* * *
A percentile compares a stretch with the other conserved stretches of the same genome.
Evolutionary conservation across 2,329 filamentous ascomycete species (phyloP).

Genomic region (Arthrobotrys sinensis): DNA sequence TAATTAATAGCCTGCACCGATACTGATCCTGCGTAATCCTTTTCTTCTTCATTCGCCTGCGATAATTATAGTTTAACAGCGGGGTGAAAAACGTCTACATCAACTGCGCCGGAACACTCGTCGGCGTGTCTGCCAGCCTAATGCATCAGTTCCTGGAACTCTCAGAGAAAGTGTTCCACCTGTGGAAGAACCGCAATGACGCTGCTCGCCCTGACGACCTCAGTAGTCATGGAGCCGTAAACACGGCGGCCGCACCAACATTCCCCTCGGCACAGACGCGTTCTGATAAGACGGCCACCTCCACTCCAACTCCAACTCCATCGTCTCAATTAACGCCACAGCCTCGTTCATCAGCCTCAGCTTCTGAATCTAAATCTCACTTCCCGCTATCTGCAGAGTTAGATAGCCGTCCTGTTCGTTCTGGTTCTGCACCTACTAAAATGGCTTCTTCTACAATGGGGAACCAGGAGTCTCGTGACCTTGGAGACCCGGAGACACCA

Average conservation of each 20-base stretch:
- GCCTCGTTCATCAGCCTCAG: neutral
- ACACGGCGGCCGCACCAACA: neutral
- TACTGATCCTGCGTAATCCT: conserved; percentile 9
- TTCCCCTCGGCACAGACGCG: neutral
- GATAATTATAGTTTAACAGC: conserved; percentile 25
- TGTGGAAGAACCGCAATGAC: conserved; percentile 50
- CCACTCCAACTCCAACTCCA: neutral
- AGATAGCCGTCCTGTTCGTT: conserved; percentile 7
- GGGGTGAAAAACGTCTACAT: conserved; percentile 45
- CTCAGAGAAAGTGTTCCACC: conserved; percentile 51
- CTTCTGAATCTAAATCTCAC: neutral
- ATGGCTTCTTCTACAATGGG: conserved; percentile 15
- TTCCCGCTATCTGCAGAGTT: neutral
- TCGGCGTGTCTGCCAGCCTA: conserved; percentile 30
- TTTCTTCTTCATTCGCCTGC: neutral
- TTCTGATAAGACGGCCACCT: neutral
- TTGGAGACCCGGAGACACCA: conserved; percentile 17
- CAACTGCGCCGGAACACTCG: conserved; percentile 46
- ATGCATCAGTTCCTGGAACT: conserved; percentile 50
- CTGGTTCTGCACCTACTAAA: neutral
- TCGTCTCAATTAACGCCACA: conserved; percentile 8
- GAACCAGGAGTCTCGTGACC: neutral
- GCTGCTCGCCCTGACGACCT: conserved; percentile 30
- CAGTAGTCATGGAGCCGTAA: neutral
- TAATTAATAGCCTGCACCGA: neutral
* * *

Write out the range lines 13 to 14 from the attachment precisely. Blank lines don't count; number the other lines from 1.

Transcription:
- GGGGTGAAAAACGTCTACAT: conserved; percentile 45
- CTCAGAGAAAGTGTTCCACC: conserved; percentile 51